Thursday 8 October 2015

Nintendo World Cup (NES review)

Developer: Technōs Japan
Publisher: Nintendo
Released: 1990

Nintendo World Cup is a football / soccer game that was released in Japan as Nekketsu High School Dodgeball Club: Soccer.

In Tournament mode 1-2 players have to defeat 12 national teams to win the World Cup. Vs. Match Mode consists of a single match and it's one of only 24 games to officially support the NES Four Score meaning that up to four players can compete at the same time. Before you start a match you decide your offensive / defensive strategy, whether the goalkeeper should join in to try and score, and how often your team-mates should shoot. You only control one player throughout the entire match; the rest are all CPU team-mates although you can tell them when to pass (A button) or when to shoot (B button). Trick shots are available five times each half; these travel at ridiculous speeds and nearly always result in a goal no matter where you are on the field! It's a good way to get some cheap goals if you're behind but it also makes matches too easy as you're guaranteed a head start. One thing I hated is that if you tackle an opponent enough he'll eventually be knocked unconscious until a goal is scored or you reach half-time; it's a bizarre gameplay idea and one that makes each match far easier than it needs to be as half the team lies motionless on the ground! Another annoyance is that you can't select a direction when you want to pass; instead the game automatically kicks the ball to the nearest player which becomes a problem when multiple team-mates are on screen. Each half lasts four minutes and the lack of challenge makes it seem like an eternity until a match is completed. The graphics are great as it uses the same art style as River City Ransom but the severe sprite flicker is unbearable at times.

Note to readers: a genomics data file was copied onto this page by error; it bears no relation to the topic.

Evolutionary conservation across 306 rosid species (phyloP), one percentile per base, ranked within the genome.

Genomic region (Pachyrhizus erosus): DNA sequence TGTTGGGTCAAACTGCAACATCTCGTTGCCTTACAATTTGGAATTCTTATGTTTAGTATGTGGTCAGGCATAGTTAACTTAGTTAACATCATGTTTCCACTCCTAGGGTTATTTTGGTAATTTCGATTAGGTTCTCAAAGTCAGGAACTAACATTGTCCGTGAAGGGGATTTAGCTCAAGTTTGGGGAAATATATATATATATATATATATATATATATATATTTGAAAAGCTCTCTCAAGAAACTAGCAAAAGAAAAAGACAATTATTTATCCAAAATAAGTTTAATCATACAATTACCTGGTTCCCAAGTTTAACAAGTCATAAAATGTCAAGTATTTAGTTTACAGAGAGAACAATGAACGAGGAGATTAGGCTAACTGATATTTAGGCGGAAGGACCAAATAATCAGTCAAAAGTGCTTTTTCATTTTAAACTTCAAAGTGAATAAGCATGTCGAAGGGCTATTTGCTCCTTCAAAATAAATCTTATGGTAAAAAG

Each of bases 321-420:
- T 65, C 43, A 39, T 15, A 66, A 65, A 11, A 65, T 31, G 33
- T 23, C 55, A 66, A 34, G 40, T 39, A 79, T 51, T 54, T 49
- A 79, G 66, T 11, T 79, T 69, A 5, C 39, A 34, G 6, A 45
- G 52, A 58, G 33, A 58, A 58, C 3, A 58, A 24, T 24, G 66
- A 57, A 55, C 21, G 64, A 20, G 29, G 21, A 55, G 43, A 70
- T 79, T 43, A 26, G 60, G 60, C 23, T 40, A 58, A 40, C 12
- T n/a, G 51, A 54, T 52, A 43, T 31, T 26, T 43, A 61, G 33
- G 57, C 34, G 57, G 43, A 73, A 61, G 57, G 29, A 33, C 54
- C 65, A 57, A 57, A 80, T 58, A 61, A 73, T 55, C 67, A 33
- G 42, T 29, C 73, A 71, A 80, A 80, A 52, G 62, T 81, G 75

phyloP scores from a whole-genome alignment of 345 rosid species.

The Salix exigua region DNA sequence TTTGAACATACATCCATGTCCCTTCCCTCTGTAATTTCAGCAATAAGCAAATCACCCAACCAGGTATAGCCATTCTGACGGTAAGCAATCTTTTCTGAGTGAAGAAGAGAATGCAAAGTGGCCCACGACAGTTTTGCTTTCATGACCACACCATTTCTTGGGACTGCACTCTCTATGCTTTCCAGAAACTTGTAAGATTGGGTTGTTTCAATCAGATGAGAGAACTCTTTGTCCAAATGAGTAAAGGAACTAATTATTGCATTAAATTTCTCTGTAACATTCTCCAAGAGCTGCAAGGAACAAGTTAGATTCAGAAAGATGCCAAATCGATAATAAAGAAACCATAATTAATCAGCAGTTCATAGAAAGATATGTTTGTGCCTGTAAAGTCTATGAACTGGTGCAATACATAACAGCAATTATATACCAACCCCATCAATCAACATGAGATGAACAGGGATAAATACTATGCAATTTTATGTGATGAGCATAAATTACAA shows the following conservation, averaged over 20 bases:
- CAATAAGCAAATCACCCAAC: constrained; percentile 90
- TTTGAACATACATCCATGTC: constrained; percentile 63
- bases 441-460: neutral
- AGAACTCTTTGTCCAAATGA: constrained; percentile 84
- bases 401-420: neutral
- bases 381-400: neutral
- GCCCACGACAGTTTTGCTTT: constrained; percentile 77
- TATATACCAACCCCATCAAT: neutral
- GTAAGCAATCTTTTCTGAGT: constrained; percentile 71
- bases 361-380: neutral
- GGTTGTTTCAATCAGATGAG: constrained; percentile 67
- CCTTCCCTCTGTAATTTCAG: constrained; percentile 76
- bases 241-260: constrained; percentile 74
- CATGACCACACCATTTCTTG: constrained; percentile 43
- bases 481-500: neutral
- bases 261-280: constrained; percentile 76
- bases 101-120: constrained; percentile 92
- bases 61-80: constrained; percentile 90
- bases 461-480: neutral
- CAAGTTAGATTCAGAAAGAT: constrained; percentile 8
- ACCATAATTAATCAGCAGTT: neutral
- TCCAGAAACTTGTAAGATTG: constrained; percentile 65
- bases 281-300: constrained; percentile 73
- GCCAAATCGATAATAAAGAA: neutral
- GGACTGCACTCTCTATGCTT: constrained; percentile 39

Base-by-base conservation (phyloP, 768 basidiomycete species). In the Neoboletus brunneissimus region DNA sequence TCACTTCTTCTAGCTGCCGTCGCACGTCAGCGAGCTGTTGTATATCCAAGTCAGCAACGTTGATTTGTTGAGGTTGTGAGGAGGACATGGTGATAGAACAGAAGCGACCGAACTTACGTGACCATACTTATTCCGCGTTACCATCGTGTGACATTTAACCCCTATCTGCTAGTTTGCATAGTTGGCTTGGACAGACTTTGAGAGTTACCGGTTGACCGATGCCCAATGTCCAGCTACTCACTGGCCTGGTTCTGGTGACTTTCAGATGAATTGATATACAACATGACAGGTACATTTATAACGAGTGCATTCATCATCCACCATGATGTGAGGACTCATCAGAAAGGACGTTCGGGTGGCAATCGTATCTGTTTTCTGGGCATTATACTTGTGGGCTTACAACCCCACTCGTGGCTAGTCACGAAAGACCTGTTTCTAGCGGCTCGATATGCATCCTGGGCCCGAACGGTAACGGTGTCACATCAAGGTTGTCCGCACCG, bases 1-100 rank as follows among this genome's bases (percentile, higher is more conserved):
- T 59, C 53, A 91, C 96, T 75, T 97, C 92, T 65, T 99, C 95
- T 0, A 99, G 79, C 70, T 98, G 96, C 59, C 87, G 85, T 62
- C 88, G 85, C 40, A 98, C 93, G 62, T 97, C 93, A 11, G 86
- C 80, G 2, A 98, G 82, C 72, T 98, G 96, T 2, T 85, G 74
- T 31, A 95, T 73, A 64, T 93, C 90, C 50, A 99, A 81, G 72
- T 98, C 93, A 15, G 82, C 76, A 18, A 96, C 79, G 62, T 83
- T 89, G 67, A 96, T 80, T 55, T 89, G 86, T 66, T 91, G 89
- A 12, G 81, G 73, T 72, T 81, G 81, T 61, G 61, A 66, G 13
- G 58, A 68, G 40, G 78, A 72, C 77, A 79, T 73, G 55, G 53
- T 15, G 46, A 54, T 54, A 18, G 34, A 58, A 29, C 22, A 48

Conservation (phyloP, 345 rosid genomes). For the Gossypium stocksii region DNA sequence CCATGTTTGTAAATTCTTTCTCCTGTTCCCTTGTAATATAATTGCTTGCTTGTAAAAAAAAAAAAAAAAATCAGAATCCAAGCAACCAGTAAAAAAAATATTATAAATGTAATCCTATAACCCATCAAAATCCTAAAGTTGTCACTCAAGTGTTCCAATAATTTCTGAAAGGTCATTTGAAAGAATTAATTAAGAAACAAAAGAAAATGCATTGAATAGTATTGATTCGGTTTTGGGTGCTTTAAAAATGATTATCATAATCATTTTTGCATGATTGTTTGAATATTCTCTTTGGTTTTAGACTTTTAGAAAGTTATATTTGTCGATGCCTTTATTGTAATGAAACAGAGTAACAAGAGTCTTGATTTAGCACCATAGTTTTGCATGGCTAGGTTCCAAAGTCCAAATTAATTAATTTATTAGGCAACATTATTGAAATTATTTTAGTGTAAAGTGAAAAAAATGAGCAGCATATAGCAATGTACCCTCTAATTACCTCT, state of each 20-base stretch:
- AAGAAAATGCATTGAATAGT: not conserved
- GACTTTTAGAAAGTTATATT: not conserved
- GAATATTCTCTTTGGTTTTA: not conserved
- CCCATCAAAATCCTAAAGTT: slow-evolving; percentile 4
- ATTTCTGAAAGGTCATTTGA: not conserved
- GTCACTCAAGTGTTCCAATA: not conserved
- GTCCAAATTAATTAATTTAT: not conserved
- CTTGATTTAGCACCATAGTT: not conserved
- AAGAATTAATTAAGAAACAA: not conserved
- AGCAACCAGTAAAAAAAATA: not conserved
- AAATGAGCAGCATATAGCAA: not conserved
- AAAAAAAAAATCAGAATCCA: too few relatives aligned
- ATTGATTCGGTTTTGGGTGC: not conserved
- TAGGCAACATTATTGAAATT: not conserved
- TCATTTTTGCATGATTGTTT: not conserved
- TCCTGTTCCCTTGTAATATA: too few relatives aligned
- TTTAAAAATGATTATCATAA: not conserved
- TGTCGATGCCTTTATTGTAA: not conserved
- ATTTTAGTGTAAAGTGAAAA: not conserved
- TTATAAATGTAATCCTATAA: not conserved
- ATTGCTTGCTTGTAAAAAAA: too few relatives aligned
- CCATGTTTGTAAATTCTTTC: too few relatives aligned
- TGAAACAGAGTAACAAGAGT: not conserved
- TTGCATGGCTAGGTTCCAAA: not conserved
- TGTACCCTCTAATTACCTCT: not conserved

Nintendo World Cup is a quirky take on the sport but it doesn't have much in the gameplay department to make you want to play through all 12 matches. You might have some fun with four players but in solo mode it's too easy to forget about skill and rely on trick shots to artificially inflate your score.

Random trivia: A port for the Game Boy was published in 1991 and re-released on the 3DS Virtual Console in 2012.

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